A brand might make a strategic investment in altruism that acts simply as a signal of its ability to be altruistic - the brand signals that it has the assets to do so.
In this sense, brand altruism is simply another form of costly signalling the same as investing in high quality advertising and equivalent to the ‘handicap’ for which the peacock's tail has become a metaphor.
It’s altruism, but it’s competitive.
To paraphrase Ambler and Hollier’s much cited work (and one this writer returns to frequently) ‘The Waste in Advertising Is the Part That Works’.
‘The perceived extravagance of [a brand’s altruistic acts] contributes to advertising effectiveness by increasing credibility. It draws especially on the Handicap Principle in biology: animals use wasteful characteristics to signal their exceptional biological fitness. It hypothesizes that excesses in [altruism] work in a similar way by signalling brand fitness…’
In summary, we should probably understand this emerging idea of brand altruism as a part of the brand marketing process through which brands compete with each other in terms of conspicuous generosity (or if you prefer, observable competitive altruism) in order to enhance the status, reputation and perceived quality of the brand.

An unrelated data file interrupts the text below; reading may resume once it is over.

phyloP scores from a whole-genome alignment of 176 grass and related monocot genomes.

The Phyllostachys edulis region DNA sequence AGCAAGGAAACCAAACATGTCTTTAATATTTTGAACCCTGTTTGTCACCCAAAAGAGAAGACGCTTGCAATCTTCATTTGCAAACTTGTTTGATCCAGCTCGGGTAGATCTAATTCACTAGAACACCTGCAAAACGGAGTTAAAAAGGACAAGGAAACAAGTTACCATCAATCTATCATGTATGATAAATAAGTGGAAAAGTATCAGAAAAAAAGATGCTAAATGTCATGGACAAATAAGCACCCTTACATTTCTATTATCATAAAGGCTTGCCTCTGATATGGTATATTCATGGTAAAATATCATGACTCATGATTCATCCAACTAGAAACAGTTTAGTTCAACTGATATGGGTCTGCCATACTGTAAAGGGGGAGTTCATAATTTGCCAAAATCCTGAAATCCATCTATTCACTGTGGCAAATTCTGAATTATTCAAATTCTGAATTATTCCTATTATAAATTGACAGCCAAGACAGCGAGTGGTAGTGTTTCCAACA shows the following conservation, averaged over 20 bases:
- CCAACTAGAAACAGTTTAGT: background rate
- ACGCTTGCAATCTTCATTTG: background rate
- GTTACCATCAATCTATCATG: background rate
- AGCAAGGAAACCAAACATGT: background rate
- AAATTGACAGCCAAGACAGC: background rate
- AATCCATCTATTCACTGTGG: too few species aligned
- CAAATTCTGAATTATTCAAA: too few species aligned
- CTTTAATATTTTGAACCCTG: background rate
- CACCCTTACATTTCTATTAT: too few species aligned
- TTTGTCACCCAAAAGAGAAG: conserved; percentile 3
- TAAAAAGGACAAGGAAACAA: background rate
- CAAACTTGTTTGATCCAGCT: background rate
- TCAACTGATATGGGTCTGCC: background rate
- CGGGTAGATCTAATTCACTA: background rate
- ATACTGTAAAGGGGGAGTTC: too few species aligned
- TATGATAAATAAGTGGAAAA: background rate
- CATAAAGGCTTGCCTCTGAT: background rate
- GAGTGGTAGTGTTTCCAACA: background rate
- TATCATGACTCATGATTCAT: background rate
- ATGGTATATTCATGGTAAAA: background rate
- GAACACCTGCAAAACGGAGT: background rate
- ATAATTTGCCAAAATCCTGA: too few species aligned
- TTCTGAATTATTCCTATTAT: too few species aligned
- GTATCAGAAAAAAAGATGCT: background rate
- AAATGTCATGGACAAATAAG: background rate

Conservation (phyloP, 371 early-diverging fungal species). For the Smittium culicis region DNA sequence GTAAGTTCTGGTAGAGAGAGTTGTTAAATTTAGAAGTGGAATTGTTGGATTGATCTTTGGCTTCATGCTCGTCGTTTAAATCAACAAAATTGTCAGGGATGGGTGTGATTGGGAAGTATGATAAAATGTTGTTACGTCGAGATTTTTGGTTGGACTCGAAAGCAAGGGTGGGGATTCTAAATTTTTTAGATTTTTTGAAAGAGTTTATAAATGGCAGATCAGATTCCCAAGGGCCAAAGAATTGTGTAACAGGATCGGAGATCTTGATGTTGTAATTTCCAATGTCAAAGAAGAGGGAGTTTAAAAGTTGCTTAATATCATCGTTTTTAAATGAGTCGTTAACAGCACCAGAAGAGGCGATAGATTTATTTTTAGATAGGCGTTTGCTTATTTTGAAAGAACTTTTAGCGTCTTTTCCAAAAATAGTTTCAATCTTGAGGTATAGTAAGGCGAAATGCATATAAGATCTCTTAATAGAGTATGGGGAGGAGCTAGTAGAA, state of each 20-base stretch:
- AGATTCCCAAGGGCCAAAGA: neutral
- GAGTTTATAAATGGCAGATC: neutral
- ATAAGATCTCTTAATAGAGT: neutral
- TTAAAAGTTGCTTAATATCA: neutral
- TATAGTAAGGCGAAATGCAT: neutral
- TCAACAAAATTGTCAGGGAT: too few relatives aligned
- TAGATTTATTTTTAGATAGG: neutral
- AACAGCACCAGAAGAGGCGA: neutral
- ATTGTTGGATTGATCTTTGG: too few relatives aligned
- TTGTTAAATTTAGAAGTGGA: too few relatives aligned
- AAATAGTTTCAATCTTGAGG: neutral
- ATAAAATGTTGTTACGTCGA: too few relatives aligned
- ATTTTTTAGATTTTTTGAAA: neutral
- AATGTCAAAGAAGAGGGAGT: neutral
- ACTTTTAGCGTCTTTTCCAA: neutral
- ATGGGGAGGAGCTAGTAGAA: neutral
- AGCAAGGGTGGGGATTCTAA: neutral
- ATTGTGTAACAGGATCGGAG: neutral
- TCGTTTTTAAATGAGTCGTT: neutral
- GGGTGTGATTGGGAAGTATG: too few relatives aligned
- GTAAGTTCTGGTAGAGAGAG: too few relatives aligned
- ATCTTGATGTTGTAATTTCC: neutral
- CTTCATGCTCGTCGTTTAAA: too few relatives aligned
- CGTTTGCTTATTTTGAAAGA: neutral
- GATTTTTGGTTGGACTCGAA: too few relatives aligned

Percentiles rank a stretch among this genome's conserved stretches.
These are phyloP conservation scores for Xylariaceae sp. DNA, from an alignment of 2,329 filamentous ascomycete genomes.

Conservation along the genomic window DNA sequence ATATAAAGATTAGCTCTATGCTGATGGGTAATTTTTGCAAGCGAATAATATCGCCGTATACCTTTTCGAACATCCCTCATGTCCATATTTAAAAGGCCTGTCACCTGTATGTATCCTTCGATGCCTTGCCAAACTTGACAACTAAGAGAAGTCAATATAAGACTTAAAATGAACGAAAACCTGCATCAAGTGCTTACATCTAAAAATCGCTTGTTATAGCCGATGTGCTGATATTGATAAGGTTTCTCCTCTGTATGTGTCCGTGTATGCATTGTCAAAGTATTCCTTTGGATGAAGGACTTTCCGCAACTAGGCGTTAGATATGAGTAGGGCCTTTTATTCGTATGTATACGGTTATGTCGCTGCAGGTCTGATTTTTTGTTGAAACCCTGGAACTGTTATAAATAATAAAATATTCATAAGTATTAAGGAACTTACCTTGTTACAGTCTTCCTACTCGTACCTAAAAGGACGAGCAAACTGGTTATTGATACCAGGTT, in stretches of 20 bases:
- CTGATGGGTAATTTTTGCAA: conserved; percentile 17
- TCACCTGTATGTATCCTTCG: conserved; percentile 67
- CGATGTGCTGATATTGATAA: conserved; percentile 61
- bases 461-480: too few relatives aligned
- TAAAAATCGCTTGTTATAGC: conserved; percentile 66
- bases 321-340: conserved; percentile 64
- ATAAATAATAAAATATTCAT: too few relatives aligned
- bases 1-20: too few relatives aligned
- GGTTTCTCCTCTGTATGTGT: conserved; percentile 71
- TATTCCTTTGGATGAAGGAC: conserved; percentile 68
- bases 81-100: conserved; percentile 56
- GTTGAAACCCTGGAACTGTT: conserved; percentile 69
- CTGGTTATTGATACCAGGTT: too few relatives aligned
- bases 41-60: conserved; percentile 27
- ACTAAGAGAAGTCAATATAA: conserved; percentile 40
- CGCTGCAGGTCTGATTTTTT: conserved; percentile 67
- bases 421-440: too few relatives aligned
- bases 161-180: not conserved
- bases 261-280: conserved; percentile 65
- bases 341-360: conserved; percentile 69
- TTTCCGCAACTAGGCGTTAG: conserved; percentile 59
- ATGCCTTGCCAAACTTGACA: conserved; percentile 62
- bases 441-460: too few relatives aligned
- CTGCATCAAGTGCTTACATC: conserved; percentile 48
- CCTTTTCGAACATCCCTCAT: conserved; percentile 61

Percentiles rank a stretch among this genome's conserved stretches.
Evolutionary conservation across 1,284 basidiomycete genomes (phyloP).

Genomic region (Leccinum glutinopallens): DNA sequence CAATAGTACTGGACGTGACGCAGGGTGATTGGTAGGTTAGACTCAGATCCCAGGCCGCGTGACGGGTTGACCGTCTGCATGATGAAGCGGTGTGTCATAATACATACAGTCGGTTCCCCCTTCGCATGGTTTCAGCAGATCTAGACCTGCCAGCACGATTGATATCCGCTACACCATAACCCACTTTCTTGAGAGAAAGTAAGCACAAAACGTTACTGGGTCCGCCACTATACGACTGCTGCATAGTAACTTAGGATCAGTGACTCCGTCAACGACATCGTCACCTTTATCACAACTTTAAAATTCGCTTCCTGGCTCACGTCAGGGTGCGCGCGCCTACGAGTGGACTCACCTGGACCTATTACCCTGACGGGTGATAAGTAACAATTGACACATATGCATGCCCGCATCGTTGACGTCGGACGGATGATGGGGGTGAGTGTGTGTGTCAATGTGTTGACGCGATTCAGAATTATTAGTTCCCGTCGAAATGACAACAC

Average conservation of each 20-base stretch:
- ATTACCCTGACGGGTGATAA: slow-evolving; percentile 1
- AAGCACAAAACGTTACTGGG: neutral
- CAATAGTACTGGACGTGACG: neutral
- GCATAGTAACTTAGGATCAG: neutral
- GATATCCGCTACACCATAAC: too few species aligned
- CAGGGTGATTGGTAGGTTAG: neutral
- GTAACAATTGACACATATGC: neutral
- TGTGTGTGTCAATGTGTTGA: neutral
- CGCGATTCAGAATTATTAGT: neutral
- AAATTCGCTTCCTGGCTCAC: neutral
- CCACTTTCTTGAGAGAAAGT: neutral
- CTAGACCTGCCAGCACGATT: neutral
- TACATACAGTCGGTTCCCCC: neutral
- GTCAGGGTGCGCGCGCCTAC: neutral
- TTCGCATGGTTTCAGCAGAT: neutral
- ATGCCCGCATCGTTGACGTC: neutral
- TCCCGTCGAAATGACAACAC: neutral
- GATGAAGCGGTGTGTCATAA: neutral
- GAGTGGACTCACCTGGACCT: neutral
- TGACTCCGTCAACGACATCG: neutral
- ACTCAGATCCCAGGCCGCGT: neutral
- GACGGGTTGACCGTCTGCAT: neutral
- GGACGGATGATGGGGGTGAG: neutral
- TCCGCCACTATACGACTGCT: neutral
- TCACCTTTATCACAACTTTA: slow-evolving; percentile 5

If some good is worth doing, it’s worth doing in public.
And, of course, the more salient the ‘altruistic’ acts of the brand are then the associated ‘generosity’ traits transfer to buyers and users of the brand, more grist to our virtue signalling.
For sure, it is good that brands may wish to contribute to a greater good, or to society as a whole. Let’s hope that the brands that are successful enough and profitable enough continue to do so. But let’s not get too caught up with esoteric notions of ‘pure’ altruism.
Rest easy advertisers and marketers. We can make the world better and still be our selfish, insecure and status-seeking selves.